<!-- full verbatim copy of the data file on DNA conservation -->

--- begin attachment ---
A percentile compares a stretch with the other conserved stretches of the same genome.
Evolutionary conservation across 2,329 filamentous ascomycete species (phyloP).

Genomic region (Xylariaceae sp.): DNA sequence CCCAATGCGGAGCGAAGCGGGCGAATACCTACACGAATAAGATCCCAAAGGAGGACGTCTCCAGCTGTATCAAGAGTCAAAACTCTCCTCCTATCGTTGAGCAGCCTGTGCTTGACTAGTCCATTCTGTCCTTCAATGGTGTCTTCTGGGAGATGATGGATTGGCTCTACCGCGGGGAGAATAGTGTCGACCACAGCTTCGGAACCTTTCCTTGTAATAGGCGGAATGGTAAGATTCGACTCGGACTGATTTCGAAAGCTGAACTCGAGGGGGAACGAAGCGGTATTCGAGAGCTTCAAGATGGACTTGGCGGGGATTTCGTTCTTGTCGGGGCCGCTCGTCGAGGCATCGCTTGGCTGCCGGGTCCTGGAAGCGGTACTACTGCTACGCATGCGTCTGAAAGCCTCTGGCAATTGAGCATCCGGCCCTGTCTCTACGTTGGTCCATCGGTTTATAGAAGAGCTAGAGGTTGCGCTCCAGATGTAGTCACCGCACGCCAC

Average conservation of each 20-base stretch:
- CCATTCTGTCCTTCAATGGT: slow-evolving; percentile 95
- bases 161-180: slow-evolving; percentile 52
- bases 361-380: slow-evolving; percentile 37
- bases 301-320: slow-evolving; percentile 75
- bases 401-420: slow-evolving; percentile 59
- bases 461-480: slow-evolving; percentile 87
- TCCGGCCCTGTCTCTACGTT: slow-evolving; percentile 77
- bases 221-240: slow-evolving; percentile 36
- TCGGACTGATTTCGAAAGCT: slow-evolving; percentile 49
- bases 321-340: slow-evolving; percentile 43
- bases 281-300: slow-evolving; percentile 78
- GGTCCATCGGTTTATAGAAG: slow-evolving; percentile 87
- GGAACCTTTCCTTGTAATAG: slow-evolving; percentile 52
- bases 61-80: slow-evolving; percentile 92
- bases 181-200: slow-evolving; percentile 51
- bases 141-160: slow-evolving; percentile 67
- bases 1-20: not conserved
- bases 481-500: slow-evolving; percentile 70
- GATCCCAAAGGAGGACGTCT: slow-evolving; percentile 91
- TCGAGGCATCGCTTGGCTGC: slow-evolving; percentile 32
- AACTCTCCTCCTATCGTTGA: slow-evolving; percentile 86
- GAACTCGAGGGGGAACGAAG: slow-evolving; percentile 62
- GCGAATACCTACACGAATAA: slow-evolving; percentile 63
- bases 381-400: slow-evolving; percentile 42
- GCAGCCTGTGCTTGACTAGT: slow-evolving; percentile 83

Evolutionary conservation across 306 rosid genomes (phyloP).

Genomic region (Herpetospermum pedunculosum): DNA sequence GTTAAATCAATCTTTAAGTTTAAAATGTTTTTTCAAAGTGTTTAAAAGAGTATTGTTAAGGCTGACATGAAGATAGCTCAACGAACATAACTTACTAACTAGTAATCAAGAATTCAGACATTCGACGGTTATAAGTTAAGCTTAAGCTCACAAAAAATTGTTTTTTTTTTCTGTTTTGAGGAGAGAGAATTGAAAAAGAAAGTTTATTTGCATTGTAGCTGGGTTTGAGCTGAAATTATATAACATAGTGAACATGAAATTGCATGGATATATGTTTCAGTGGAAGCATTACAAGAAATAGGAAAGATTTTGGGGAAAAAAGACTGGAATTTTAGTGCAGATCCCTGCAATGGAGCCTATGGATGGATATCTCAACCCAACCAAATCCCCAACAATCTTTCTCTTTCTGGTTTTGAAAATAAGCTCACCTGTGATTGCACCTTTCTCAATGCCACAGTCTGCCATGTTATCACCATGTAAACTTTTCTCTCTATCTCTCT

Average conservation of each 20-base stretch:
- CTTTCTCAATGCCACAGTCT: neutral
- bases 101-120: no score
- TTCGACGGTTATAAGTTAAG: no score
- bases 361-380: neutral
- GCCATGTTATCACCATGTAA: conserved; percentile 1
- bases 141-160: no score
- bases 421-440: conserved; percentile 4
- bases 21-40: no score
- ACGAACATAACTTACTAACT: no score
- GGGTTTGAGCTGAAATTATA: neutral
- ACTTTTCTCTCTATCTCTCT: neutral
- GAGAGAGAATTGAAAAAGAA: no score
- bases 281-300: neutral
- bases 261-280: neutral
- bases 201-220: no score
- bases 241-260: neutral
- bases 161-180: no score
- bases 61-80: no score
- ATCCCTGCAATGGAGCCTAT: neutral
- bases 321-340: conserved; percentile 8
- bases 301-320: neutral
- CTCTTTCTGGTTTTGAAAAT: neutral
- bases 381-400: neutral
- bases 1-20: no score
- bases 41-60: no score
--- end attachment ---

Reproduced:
A percentile compares a stretch with the other conserved stretches of the same genome.
Evolutionary conservation across 2,329 filamentous ascomycete species (phyloP).

Genomic region (Xylariaceae sp.): DNA sequence CCCAATGCGGAGCGAAGCGGGCGAATACCTACACGAATAAGATCCCAAAGGAGGACGTCTCCAGCTGTATCAAGAGTCAAAACTCTCCTCCTATCGTTGAGCAGCCTGTGCTTGACTAGTCCATTCTGTCCTTCAATGGTGTCTTCTGGGAGATGATGGATTGGCTCTACCGCGGGGAGAATAGTGTCGACCACAGCTTCGGAACCTTTCCTTGTAATAGGCGGAATGGTAAGATTCGACTCGGACTGATTTCGAAAGCTGAACTCGAGGGGGAACGAAGCGGTATTCGAGAGCTTCAAGATGGACTTGGCGGGGATTTCGTTCTTGTCGGGGCCGCTCGTCGAGGCATCGCTTGGCTGCCGGGTCCTGGAAGCGGTACTACTGCTACGCATGCGTCTGAAAGCCTCTGGCAATTGAGCATCCGGCCCTGTCTCTACGTTGGTCCATCGGTTTATAGAAGAGCTAGAGGTTGCGCTCCAGATGTAGTCACCGCACGCCAC

Average conservation of each 20-base stretch:
- CCATTCTGTCCTTCAATGGT: slow-evolving; percentile 95
- bases 161-180: slow-evolving; percentile 52
- bases 361-380: slow-evolving; percentile 37
- bases 301-320: slow-evolving; percentile 75
- bases 401-420: slow-evolving; percentile 59
- bases 461-480: slow-evolving; percentile 87
- TCCGGCCCTGTCTCTACGTT: slow-evolving; percentile 77
- bases 221-240: slow-evolving; percentile 36
- TCGGACTGATTTCGAAAGCT: slow-evolving; percentile 49
- bases 321-340: slow-evolving; percentile 43
- bases 281-300: slow-evolving; percentile 78
- GGTCCATCGGTTTATAGAAG: slow-evolving; percentile 87
- GGAACCTTTCCTTGTAATAG: slow-evolving; percentile 52
- bases 61-80: slow-evolving; percentile 92
- bases 181-200: slow-evolving; percentile 51
- bases 141-160: slow-evolving; percentile 67
- bases 1-20: not conserved
- bases 481-500: slow-evolving; percentile 70
- GATCCCAAAGGAGGACGTCT: slow-evolving; percentile 91
- TCGAGGCATCGCTTGGCTGC: slow-evolving; percentile 32
- AACTCTCCTCCTATCGTTGA: slow-evolving; percentile 86
- GAACTCGAGGGGGAACGAAG: slow-evolving; percentile 62
- GCGAATACCTACACGAATAA: slow-evolving; percentile 63
- bases 381-400: slow-evolving; percentile 42
- GCAGCCTGTGCTTGACTAGT: slow-evolving; percentile 83

Evolutionary conservation across 306 rosid genomes (phyloP).

Genomic region (Herpetospermum pedunculosum): DNA sequence GTTAAATCAATCTTTAAGTTTAAAATGTTTTTTCAAAGTGTTTAAAAGAGTATTGTTAAGGCTGACATGAAGATAGCTCAACGAACATAACTTACTAACTAGTAATCAAGAATTCAGACATTCGACGGTTATAAGTTAAGCTTAAGCTCACAAAAAATTGTTTTTTTTTTCTGTTTTGAGGAGAGAGAATTGAAAAAGAAAGTTTATTTGCATTGTAGCTGGGTTTGAGCTGAAATTATATAACATAGTGAACATGAAATTGCATGGATATATGTTTCAGTGGAAGCATTACAAGAAATAGGAAAGATTTTGGGGAAAAAAGACTGGAATTTTAGTGCAGATCCCTGCAATGGAGCCTATGGATGGATATCTCAACCCAACCAAATCCCCAACAATCTTTCTCTTTCTGGTTTTGAAAATAAGCTCACCTGTGATTGCACCTTTCTCAATGCCACAGTCTGCCATGTTATCACCATGTAAACTTTTCTCTCTATCTCTCT

Average conservation of each 20-base stretch:
- CTTTCTCAATGCCACAGTCT: neutral
- bases 101-120: no score
- TTCGACGGTTATAAGTTAAG: no score
- bases 361-380: neutral
- GCCATGTTATCACCATGTAA: conserved; percentile 1
- bases 141-160: no score
- bases 421-440: conserved; percentile 4
- bases 21-40: no score
- ACGAACATAACTTACTAACT: no score
- GGGTTTGAGCTGAAATTATA: neutral
- ACTTTTCTCTCTATCTCTCT: neutral
- GAGAGAGAATTGAAAAAGAA: no score
- bases 281-300: neutral
- bases 261-280: neutral
- bases 201-220: no score
- bases 241-260: neutral
- bases 161-180: no score
- bases 61-80: no score
- ATCCCTGCAATGGAGCCTAT: neutral
- bases 321-340: conserved; percentile 8
- bases 301-320: neutral
- CTCTTTCTGGTTTTGAAAAT: neutral
- bases 381-400: neutral
- bases 1-20: no score
- bases 41-60: no score